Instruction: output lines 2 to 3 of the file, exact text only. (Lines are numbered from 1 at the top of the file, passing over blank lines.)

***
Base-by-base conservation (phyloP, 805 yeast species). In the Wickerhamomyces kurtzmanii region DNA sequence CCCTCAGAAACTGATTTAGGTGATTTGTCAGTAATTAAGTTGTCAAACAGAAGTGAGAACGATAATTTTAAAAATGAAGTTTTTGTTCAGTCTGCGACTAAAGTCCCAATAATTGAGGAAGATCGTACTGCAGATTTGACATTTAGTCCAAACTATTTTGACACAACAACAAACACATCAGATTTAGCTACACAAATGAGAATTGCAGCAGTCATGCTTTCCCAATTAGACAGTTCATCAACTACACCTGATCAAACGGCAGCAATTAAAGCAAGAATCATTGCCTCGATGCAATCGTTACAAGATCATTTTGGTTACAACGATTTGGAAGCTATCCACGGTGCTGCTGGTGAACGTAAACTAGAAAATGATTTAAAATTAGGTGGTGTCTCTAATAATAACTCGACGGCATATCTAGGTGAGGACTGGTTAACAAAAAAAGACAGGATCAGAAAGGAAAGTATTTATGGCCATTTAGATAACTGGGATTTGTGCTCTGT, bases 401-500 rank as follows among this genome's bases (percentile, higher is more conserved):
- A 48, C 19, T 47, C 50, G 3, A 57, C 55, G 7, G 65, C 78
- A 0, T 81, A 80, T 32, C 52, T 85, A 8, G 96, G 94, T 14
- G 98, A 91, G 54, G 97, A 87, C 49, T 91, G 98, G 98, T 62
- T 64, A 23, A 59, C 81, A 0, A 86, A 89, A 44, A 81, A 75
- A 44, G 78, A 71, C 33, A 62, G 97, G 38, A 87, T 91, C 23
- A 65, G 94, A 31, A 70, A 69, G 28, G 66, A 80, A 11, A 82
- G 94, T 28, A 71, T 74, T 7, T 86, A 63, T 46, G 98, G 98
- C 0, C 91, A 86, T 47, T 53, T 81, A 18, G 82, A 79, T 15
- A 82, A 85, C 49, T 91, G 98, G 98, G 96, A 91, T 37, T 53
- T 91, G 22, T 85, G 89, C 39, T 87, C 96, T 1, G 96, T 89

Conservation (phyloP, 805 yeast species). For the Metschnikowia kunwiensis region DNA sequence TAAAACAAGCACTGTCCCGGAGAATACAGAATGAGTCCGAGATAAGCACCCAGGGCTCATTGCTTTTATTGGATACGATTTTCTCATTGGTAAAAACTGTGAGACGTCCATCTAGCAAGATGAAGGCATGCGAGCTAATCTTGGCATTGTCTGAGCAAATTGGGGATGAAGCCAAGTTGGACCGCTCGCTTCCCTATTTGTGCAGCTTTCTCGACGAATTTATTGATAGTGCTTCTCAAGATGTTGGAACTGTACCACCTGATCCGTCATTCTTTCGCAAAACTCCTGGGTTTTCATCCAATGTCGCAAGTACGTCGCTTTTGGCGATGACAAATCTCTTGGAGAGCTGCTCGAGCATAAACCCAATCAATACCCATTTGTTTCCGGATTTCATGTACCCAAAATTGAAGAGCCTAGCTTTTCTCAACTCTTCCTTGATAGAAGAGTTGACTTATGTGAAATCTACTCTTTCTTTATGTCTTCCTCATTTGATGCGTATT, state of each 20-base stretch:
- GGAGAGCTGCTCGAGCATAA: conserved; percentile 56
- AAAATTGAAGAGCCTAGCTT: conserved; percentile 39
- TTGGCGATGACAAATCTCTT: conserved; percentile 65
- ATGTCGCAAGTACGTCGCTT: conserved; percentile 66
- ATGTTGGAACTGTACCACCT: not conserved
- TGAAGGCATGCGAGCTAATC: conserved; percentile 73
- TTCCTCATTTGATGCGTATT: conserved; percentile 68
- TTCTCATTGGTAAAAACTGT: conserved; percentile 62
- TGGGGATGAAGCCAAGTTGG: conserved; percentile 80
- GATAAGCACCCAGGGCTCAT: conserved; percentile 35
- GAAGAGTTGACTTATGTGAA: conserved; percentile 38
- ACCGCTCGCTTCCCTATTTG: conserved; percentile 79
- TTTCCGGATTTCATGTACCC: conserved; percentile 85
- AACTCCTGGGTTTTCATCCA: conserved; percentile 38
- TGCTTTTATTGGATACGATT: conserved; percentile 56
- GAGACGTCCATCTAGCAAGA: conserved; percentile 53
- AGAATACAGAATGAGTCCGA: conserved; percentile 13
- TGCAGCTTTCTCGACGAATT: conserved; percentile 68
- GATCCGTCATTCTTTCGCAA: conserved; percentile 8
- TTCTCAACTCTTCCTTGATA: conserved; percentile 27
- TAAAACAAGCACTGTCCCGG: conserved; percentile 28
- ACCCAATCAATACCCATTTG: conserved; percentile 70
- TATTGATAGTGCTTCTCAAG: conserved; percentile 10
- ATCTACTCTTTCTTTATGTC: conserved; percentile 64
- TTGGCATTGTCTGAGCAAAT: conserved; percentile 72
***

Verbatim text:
- A 48, C 19, T 47, C 50, G 3, A 57, C 55, G 7, G 65, C 78
- A 0, T 81, A 80, T 32, C 52, T 85, A 8, G 96, G 94, T 14